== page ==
Darren: I’ve had plenty of good teachers who’ve taught me so many things – not just inside the kitchen. But the greatest thing I’ve learnt comes from a verse in the Bible: “Faith, hope and love, and the greatest of these is love”. Love is one of the biggest things that have influenced me in the past twenty years of cooking and it’s unconditional coming from my parents, friends and a lot of people. And I’ve learnt to love unconditionally as well. It’s hard but it opens doors. It removes arrogance and the sort of things which have helped me in running my own kitchen. In the end, the guys in my kitchen work with a lot of heart and that makes me want to work with a lot of heart. 




What can people expect from this upcoming collaboration?

Kristian: The fact that we’re cooking a vegetarian dinner. I hope we will surprise the diners with the various ways we will be using Malaysian produce. That’s what the dinner is going to be all about. There’s just a lot of local ingredients to play with. I was excited even over a banana! The ones you get in Europe are not bananas. Don’t take your local produce for granted because if you put effort and thoughts into them – which is what Darren is doing – you can go extremely far with it because the produce showcases itself. It’s so beautiful and tasty. That’s also one of the reasons we decided to come forward and spend time with Darren and Dewakan because we share the same philosophy in the sense of finding a way to showcase local produce and to meet the people behind that. 




Darren: We were in Sungkai and a truck came out with buckets of petai and immediately, Kristian was like, “Let’s get that!” So that’s going to be on the menu. One of the things I realise about Kristian is that he’s very curious. He’s been putting everything in his mouth, which I think is a good sign for someone who’s cooking. And then, he’ll ask, “Is this from Malaysia?” and if I say, “Maybe or maybe not,” he’ll reply, “If it’s not from Malaysia then what’s the point?” It was quite a quest as he has put forth these parameters to do great things with our local produce. I think we’ve nailed down some really great Malaysian ingredients.




Describe Chef Kristian in one word.

Darren: He’s good-looking (laughs). Kristian is probably putting out some of the most interesting plates right now in terms of concept and in terms of what I imagine flavours to be. He looks like the kind of guy who could care less about what other people think so he’s very courageous when it comes to cooking but the food is still so tasty.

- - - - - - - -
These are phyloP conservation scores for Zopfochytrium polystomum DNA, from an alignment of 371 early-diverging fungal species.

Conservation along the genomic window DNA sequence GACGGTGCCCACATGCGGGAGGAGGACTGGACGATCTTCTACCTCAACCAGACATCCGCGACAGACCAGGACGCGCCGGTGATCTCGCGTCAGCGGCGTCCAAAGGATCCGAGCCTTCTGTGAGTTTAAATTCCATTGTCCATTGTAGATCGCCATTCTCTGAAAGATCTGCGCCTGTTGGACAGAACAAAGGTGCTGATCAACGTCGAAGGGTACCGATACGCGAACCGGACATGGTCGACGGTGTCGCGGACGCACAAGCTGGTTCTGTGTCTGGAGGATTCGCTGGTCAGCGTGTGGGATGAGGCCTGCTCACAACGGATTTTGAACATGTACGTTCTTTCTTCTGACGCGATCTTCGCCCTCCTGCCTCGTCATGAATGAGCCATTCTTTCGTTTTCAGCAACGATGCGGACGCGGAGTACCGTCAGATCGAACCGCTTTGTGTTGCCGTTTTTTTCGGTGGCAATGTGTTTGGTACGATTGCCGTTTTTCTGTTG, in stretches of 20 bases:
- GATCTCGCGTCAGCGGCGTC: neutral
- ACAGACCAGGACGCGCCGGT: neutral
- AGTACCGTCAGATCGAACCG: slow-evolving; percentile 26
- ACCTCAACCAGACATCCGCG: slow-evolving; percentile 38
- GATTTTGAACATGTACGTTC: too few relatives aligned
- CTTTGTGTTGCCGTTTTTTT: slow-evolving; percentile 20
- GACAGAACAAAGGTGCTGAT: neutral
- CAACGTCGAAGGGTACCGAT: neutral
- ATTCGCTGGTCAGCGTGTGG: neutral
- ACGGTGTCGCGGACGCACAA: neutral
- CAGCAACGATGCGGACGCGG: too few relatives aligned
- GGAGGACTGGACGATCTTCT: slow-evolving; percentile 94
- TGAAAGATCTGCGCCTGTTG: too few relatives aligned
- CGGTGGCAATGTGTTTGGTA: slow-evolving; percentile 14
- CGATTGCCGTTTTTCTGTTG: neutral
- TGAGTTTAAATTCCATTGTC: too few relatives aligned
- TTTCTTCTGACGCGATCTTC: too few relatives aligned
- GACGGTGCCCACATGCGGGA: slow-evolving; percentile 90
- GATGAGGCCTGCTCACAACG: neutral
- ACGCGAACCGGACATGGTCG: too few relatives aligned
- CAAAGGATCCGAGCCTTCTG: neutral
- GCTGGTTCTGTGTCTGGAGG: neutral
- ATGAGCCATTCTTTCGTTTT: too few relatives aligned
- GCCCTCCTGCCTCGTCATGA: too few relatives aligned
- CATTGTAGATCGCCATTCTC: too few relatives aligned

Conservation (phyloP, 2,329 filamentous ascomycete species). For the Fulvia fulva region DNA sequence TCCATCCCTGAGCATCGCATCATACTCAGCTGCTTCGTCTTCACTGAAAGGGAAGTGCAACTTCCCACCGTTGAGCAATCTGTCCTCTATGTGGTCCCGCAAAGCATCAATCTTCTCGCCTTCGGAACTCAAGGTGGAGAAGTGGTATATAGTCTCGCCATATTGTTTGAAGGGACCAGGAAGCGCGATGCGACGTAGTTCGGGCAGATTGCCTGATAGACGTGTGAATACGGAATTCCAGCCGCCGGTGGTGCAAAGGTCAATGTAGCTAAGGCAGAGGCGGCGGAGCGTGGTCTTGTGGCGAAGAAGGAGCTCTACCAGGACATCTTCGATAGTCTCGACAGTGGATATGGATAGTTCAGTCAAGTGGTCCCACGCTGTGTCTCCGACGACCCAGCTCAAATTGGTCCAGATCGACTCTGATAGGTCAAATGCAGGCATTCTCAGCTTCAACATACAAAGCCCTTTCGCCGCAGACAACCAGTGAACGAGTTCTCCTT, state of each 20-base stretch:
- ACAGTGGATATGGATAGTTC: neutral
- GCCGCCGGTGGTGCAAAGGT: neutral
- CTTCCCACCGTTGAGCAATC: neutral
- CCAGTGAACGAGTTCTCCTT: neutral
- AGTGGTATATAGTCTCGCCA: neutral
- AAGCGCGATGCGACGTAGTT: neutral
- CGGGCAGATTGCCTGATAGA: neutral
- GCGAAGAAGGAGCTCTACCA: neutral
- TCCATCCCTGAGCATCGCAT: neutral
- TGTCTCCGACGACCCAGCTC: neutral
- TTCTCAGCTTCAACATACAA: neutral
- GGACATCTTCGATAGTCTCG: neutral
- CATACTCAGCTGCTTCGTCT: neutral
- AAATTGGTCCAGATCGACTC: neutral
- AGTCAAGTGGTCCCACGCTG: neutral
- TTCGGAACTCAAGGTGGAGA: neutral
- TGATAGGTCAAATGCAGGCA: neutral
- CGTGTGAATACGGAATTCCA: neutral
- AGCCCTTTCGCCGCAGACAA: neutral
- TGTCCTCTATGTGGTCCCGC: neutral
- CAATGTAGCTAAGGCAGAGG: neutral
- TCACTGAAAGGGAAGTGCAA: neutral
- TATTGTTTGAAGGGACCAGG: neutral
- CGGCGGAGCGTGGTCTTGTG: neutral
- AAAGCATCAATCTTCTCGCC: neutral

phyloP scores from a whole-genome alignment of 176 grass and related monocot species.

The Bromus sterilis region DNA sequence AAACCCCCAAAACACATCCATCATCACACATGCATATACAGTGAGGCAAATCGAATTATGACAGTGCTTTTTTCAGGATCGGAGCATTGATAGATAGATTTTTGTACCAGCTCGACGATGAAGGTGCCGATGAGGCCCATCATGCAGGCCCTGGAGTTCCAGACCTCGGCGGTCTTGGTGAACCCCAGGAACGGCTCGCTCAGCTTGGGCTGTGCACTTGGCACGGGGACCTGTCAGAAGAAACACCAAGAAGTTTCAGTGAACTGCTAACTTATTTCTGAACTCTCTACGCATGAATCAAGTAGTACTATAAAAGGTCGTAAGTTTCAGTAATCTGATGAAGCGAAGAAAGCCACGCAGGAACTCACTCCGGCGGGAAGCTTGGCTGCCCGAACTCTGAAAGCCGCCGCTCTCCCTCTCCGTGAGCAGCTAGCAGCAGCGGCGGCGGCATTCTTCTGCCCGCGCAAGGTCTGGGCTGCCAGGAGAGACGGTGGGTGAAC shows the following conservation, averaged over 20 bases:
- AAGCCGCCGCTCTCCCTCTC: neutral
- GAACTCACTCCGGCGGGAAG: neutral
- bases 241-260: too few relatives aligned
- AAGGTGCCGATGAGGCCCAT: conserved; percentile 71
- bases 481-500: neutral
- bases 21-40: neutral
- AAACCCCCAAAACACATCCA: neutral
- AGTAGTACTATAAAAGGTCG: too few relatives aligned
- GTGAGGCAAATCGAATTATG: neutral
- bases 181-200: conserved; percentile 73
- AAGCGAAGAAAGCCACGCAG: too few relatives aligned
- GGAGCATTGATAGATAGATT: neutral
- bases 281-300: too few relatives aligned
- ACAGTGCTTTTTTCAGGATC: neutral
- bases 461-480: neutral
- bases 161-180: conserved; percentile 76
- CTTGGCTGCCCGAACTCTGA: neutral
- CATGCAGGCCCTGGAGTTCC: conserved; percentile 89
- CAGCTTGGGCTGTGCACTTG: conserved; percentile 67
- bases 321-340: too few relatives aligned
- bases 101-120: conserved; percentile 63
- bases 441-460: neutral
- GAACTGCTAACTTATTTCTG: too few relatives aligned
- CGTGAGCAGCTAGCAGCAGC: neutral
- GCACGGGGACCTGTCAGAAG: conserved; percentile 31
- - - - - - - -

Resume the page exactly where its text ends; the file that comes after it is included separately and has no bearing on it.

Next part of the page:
How did this collaboration come about?

Darren: I reached out to a couple of my friends who work with him and they hooked us up. He was very enthusiastic. He said yes, and here we are. I thought it would be a very nice match for what we do over here – our cuisines are completely different but the approach is the same, and that’s very encouraging.




What are your thoughts on the local dining scene – considering there have been more guest chefs coming to KL from around the world?

Darren: I take a lot of responsibility for that question. I think down here at Dewakan, it has always been something I’ve wanted to do anyway – to have friends come and cook here. We’ve seen that Malaysians are excited to come and have different things because we’ve done a lot of interesting things here; we’ve done Peranakan, we’ve done all-desserts dinners with cocktails, and most nights, what we try to work towards is to not have a typical Dewakan night at all. 

It’s good having guest chefs because it gives us so much inspiration and access to new techniques, knowledge, friendships and all of it just by opening our house to them. It’s also a great way to open my network to the people who are working with me now – my boys in the kitchen, the interns, my restaurant managers – in the hopes that we will all have greater imagination and visions beyond fish and chips and spaghetti bolognese. It rejuvenates the dining scene in Kuala Lumpur and in Malaysia. 


The Dewakan x Kristian Baumann dinner is priced at RM450 per person. Reservations are necessary. For more info, visit their website.